I fully agree with the Island editorial that if the government intends to take legal action against Fonseka over the allegation at issue, as Minister Mahinda Samarasinghe told the media recently, Fonseka is bound to defend himself and the issue is sure to evolve into a protracted legal wrangle where more revelations may take place which could cause further embarrassment to the government and only benefit those awaiting on the side pressing for war crime investigations.

As the learned editor suggested, the best course is for the war crimes alleged by the US administration and others and particularly the allegation of [what seems like a political order] to the Army to kill those who came under the white flag which has once again taken cenre-stage, be investigated immediately.

As the editorial said the issue has prospects of the names of Defence Secretary Rajapaksa and Maj-Gen Shavendra de Silva being taken up at a different forum [like the International Criminal Court (of War Crimes)] in the future. As the editorial stated, Gotabhaya and Shavendra will also have to live with the stigma attached to war crimes indefinitely.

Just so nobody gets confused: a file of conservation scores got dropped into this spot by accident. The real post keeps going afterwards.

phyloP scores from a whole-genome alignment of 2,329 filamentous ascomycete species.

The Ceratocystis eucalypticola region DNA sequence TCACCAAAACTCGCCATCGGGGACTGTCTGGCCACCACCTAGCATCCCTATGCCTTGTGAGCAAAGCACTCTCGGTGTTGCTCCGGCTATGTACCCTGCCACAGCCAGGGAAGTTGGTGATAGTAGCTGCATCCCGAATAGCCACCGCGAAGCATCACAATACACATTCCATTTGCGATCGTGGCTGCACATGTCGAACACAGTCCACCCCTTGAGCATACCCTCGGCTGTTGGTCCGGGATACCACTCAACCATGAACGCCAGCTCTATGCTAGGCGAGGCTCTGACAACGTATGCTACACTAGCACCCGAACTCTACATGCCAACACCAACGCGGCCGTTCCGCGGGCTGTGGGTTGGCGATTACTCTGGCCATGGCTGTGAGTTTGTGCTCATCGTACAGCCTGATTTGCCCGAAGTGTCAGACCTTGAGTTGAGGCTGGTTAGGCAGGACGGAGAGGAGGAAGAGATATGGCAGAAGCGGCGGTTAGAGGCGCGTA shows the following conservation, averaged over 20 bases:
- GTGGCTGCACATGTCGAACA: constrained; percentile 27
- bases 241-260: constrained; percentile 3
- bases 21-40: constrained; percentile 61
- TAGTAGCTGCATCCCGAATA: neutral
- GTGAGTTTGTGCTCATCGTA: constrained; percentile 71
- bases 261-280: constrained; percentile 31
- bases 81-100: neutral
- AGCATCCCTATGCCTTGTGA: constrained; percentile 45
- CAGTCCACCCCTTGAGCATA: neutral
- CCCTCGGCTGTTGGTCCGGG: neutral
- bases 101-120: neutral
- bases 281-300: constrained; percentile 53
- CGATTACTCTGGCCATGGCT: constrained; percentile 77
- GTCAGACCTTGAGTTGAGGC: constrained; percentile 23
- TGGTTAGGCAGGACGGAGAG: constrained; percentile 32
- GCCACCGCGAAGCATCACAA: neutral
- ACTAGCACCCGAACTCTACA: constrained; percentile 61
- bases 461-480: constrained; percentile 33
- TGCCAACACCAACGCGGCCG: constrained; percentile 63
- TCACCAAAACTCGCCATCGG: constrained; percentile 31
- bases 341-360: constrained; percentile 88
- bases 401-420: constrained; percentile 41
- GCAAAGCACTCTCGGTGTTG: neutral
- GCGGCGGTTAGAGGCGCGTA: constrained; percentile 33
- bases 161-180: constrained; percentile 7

Our national heritage

Our national cultural ethos in victory which is etched in golden letters in our national chronicle Mahavamsa which Dr James Rutnam eloquently quoted in his lecture on “Elara Sohona” delivered to the Jaffna Archaeological Society some time before his death to which reference was made at the outset needs to be repeated in this context.

Let not the campaign on the Presidential stakes which has now taken a very ugly turn with the misuse of state resources, the media sparing not even religion and caste, be allowed to tarnish our historical national image as a cultured people.

by Bandu de Silva